The Rock & Roll Hall of Fame announced Thursday it will induct Janet Jackson, Stevie Nicks, Def Leppard, Radiohead, the Cure, Roxy Music, and the Zombies in 2019. Jackson, who was nominated twice before for the honor, joins her brother Michael and the Jackson 5 as a Hall of Famer. Def Leppard received the most support of any nominee, earning more than half a million votes from fans, which are incorporated into more than 1,000 ballots from artists, historians, industry professionals, and past winners. The British heavy metal band with a pop sheen was a huge seller in the 1980s with songs like “Photograph” and “Pour Some Sugar on Me.” The induction ceremony is scheduled for March 29 at Barclays Center in Brooklyn, N.Y.

The Rock & Roll Hall of Fame is located in Cleveland. To be eligible for nomination, an artist or band must have released its first commercial recording at least 25 years ago. —L.L.

Golden girl

The Golden Globe Awards will introduce a new special honor for TV achievement at next month’s ceremony. The award will be named for its first recipient, comedy icon Carol Burnett. The Hollywood Foreign Press Association said Tuesday the Carol Burnett Award, the small-screen counterpart of the Cecil B. DeMille Award for film, will honor annually someone “who has made outstanding contributions to television on or off the screen.” Burnett, 85, is a five-time Golden Globe winner and was the first woman to host a variety sketch show, The Carol Burnett Show, which ran for 11 seasons on CBS starting in 1967. —L.L.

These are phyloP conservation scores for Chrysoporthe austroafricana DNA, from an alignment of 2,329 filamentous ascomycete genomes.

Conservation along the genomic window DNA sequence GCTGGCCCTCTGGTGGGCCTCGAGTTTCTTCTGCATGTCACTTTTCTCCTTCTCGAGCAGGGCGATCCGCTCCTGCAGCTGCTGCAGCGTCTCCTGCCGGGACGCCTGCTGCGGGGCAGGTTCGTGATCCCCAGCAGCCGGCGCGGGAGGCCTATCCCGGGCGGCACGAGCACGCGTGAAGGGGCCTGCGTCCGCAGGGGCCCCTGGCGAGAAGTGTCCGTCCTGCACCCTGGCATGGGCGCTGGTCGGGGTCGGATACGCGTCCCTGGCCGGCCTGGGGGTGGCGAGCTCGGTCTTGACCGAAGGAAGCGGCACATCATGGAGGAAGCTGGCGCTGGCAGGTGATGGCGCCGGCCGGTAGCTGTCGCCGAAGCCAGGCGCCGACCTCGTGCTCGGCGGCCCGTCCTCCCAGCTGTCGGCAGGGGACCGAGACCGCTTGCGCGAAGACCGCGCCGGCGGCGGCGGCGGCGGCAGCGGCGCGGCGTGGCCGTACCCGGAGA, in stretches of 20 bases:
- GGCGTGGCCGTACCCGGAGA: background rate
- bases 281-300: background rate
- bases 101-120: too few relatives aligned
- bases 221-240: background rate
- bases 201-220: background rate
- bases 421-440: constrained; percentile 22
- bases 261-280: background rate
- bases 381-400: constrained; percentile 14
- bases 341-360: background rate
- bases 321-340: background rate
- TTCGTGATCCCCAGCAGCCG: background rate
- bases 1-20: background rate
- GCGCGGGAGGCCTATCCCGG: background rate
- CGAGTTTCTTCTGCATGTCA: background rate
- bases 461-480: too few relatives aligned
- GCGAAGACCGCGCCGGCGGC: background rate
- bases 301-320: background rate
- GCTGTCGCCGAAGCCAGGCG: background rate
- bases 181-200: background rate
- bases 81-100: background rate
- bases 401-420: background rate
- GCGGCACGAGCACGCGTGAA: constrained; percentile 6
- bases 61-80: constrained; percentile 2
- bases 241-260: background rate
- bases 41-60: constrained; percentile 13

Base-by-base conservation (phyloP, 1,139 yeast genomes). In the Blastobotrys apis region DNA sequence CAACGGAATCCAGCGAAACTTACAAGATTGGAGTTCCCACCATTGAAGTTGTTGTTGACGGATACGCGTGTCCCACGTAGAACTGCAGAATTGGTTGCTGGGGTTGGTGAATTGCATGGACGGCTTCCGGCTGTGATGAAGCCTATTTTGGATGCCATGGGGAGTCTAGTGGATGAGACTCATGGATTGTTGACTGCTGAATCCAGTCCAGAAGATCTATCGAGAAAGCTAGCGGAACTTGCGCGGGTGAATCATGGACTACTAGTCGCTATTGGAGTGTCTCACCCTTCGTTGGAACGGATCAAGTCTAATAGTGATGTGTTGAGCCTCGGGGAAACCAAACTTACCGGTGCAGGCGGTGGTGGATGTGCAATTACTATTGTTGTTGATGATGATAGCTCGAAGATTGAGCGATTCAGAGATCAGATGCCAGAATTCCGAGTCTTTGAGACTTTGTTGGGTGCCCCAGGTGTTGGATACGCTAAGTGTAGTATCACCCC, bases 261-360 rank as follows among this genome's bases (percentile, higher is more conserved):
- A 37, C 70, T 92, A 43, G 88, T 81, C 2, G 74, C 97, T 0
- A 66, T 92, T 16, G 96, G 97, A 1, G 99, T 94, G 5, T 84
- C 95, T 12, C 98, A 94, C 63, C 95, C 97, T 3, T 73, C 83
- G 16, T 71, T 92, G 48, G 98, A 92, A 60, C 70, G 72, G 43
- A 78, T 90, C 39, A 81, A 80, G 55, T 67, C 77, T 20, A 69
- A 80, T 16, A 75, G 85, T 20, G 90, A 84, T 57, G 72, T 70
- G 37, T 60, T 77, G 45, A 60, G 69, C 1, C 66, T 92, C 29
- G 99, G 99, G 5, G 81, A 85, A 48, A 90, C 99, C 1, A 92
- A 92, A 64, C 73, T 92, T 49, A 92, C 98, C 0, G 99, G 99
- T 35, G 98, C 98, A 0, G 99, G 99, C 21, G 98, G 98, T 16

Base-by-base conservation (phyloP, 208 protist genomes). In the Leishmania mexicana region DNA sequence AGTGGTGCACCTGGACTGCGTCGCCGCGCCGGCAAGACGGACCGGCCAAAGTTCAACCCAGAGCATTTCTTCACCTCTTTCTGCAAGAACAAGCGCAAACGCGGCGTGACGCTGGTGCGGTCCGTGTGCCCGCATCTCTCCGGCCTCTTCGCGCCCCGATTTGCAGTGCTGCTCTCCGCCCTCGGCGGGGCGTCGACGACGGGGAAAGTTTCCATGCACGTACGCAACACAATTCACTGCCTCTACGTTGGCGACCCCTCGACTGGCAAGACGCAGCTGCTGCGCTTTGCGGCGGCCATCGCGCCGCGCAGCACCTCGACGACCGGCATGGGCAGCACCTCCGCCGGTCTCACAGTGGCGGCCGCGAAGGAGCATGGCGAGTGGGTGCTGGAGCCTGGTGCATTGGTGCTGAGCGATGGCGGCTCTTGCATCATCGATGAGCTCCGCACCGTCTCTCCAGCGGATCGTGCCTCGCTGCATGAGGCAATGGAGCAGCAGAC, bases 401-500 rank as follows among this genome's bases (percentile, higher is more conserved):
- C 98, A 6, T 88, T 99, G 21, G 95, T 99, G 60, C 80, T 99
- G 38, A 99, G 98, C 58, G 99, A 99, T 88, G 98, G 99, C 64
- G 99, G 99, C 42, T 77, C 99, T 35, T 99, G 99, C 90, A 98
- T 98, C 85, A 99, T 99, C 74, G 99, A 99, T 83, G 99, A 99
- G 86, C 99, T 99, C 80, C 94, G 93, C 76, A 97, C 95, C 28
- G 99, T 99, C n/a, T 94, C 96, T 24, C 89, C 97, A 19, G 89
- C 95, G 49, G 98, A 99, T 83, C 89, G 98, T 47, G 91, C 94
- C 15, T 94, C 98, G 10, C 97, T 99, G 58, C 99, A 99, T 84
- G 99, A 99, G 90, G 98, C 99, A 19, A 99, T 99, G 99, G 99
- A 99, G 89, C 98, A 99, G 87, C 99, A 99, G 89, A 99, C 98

It’s alive!

The organizers of a Russian youth technology forum this week trotted out a man dressed in a fancy costume to get the audience hyped, fooling some into thinking they were watching a real, autonomous robot. The state news channel Rossiya 24 described “Boris” as “one of the most advanced robots in the world.” The news group insisted its reporters weren’t actually fooled and were just being playful. But it has removed the segment on Boris from its YouTube channel, according to Meduza. —L.L.

Lynde Langdon

Lynde is a WORLD Digital’s managing editor and reports on popular and fine arts. She lives in Wichita, Kan., with her husband and two daughters. Follow Lynde on Twitter @lmlangdon.

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Comments

  •  Brendan Bossard's picture
    Brendan Bossard
    Posted: Sat, 12/15/2018 12:40 pm

    An honest scientific materialist would agree that Boris is actually the most advanced robot in the world.  But then, to allow him into a contest alongside lesser, created robots would beg the question, "Who created Boris?"  And a good scientific materialist cannot allow that to happen.